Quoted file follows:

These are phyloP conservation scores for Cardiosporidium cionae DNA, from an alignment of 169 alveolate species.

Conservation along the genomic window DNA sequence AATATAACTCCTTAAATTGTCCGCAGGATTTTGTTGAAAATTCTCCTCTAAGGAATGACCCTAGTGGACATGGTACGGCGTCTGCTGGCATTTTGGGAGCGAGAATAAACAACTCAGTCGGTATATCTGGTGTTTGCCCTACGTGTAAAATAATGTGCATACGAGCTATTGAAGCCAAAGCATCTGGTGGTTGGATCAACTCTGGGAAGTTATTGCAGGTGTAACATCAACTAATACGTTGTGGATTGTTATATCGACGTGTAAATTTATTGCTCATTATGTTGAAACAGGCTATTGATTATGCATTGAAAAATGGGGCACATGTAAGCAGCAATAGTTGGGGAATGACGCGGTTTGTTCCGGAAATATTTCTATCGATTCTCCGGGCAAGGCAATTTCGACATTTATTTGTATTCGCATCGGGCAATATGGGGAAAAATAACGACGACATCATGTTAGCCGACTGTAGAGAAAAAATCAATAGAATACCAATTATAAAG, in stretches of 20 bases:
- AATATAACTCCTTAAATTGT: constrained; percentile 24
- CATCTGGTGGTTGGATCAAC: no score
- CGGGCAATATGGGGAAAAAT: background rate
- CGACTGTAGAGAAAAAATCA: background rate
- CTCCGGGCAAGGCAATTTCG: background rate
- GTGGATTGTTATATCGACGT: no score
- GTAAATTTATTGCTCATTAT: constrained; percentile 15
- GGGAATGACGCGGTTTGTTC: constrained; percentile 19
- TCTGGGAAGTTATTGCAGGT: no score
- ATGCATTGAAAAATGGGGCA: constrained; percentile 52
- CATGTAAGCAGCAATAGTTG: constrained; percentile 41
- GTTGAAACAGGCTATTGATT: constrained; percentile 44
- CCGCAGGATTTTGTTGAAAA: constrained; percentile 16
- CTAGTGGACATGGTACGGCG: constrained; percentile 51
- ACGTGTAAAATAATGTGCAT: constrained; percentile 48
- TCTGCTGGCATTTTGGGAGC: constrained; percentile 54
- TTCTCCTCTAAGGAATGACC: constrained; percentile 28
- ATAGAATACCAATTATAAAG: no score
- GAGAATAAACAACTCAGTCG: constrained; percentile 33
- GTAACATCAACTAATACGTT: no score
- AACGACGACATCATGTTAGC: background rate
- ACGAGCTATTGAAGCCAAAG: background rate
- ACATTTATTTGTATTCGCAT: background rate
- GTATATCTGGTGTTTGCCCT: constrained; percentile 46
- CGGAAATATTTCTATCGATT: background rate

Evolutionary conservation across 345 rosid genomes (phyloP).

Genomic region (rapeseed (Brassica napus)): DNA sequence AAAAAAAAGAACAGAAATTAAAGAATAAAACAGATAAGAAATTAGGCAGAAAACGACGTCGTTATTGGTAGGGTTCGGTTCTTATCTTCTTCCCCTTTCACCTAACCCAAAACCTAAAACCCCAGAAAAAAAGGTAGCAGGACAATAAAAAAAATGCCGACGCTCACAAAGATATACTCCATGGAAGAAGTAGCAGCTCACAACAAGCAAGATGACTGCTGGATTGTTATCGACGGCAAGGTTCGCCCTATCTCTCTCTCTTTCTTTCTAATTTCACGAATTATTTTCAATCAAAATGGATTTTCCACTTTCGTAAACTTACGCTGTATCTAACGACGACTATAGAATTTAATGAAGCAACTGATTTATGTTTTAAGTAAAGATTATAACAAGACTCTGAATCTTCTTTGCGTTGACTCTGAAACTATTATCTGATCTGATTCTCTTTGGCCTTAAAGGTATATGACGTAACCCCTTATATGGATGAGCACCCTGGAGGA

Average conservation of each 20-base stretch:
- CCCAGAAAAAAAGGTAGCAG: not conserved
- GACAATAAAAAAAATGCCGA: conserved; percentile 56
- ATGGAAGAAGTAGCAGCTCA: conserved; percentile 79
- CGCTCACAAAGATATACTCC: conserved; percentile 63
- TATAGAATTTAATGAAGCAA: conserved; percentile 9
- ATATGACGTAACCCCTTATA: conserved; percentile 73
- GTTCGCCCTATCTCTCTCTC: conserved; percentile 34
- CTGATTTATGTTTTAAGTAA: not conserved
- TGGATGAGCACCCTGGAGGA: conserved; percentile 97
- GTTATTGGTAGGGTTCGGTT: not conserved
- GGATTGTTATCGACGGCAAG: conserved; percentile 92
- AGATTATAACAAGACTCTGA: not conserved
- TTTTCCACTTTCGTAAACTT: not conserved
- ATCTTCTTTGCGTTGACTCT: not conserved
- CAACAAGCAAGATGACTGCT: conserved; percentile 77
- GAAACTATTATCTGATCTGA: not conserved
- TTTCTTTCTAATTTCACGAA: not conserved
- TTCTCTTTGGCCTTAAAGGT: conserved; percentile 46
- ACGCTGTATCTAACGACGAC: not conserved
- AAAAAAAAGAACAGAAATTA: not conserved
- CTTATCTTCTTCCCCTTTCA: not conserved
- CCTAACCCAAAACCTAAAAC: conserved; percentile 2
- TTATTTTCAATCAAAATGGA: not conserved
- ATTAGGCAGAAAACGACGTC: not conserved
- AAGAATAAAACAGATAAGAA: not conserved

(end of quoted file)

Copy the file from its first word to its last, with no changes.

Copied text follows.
These are phyloP conservation scores for Cardiosporidium cionae DNA, from an alignment of 169 alveolate species.

Conservation along the genomic window DNA sequence AATATAACTCCTTAAATTGTCCGCAGGATTTTGTTGAAAATTCTCCTCTAAGGAATGACCCTAGTGGACATGGTACGGCGTCTGCTGGCATTTTGGGAGCGAGAATAAACAACTCAGTCGGTATATCTGGTGTTTGCCCTACGTGTAAAATAATGTGCATACGAGCTATTGAAGCCAAAGCATCTGGTGGTTGGATCAACTCTGGGAAGTTATTGCAGGTGTAACATCAACTAATACGTTGTGGATTGTTATATCGACGTGTAAATTTATTGCTCATTATGTTGAAACAGGCTATTGATTATGCATTGAAAAATGGGGCACATGTAAGCAGCAATAGTTGGGGAATGACGCGGTTTGTTCCGGAAATATTTCTATCGATTCTCCGGGCAAGGCAATTTCGACATTTATTTGTATTCGCATCGGGCAATATGGGGAAAAATAACGACGACATCATGTTAGCCGACTGTAGAGAAAAAATCAATAGAATACCAATTATAAAG, in stretches of 20 bases:
- AATATAACTCCTTAAATTGT: constrained; percentile 24
- CATCTGGTGGTTGGATCAAC: no score
- CGGGCAATATGGGGAAAAAT: background rate
- CGACTGTAGAGAAAAAATCA: background rate
- CTCCGGGCAAGGCAATTTCG: background rate
- GTGGATTGTTATATCGACGT: no score
- GTAAATTTATTGCTCATTAT: constrained; percentile 15
- GGGAATGACGCGGTTTGTTC: constrained; percentile 19
- TCTGGGAAGTTATTGCAGGT: no score
- ATGCATTGAAAAATGGGGCA: constrained; percentile 52
- CATGTAAGCAGCAATAGTTG: constrained; percentile 41
- GTTGAAACAGGCTATTGATT: constrained; percentile 44
- CCGCAGGATTTTGTTGAAAA: constrained; percentile 16
- CTAGTGGACATGGTACGGCG: constrained; percentile 51
- ACGTGTAAAATAATGTGCAT: constrained; percentile 48
- TCTGCTGGCATTTTGGGAGC: constrained; percentile 54
- TTCTCCTCTAAGGAATGACC: constrained; percentile 28
- ATAGAATACCAATTATAAAG: no score
- GAGAATAAACAACTCAGTCG: constrained; percentile 33
- GTAACATCAACTAATACGTT: no score
- AACGACGACATCATGTTAGC: background rate
- ACGAGCTATTGAAGCCAAAG: background rate
- ACATTTATTTGTATTCGCAT: background rate
- GTATATCTGGTGTTTGCCCT: constrained; percentile 46
- CGGAAATATTTCTATCGATT: background rate

Evolutionary conservation across 345 rosid genomes (phyloP).

Genomic region (rapeseed (Brassica napus)): DNA sequence AAAAAAAAGAACAGAAATTAAAGAATAAAACAGATAAGAAATTAGGCAGAAAACGACGTCGTTATTGGTAGGGTTCGGTTCTTATCTTCTTCCCCTTTCACCTAACCCAAAACCTAAAACCCCAGAAAAAAAGGTAGCAGGACAATAAAAAAAATGCCGACGCTCACAAAGATATACTCCATGGAAGAAGTAGCAGCTCACAACAAGCAAGATGACTGCTGGATTGTTATCGACGGCAAGGTTCGCCCTATCTCTCTCTCTTTCTTTCTAATTTCACGAATTATTTTCAATCAAAATGGATTTTCCACTTTCGTAAACTTACGCTGTATCTAACGACGACTATAGAATTTAATGAAGCAACTGATTTATGTTTTAAGTAAAGATTATAACAAGACTCTGAATCTTCTTTGCGTTGACTCTGAAACTATTATCTGATCTGATTCTCTTTGGCCTTAAAGGTATATGACGTAACCCCTTATATGGATGAGCACCCTGGAGGA

Average conservation of each 20-base stretch:
- CCCAGAAAAAAAGGTAGCAG: not conserved
- GACAATAAAAAAAATGCCGA: conserved; percentile 56
- ATGGAAGAAGTAGCAGCTCA: conserved; percentile 79
- CGCTCACAAAGATATACTCC: conserved; percentile 63
- TATAGAATTTAATGAAGCAA: conserved; percentile 9
- ATATGACGTAACCCCTTATA: conserved; percentile 73
- GTTCGCCCTATCTCTCTCTC: conserved; percentile 34
- CTGATTTATGTTTTAAGTAA: not conserved
- TGGATGAGCACCCTGGAGGA: conserved; percentile 97
- GTTATTGGTAGGGTTCGGTT: not conserved
- GGATTGTTATCGACGGCAAG: conserved; percentile 92
- AGATTATAACAAGACTCTGA: not conserved
- TTTTCCACTTTCGTAAACTT: not conserved
- ATCTTCTTTGCGTTGACTCT: not conserved
- CAACAAGCAAGATGACTGCT: conserved; percentile 77
- GAAACTATTATCTGATCTGA: not conserved
- TTTCTTTCTAATTTCACGAA: not conserved
- TTCTCTTTGGCCTTAAAGGT: conserved; percentile 46
- ACGCTGTATCTAACGACGAC: not conserved
- AAAAAAAAGAACAGAAATTA: not conserved
- CTTATCTTCTTCCCCTTTCA: not conserved
- CCTAACCCAAAACCTAAAAC: conserved; percentile 2
- TTATTTTCAATCAAAATGGA: not conserved
- ATTAGGCAGAAAACGACGTC: not conserved
- AAGAATAAAACAGATAAGAA: not conserved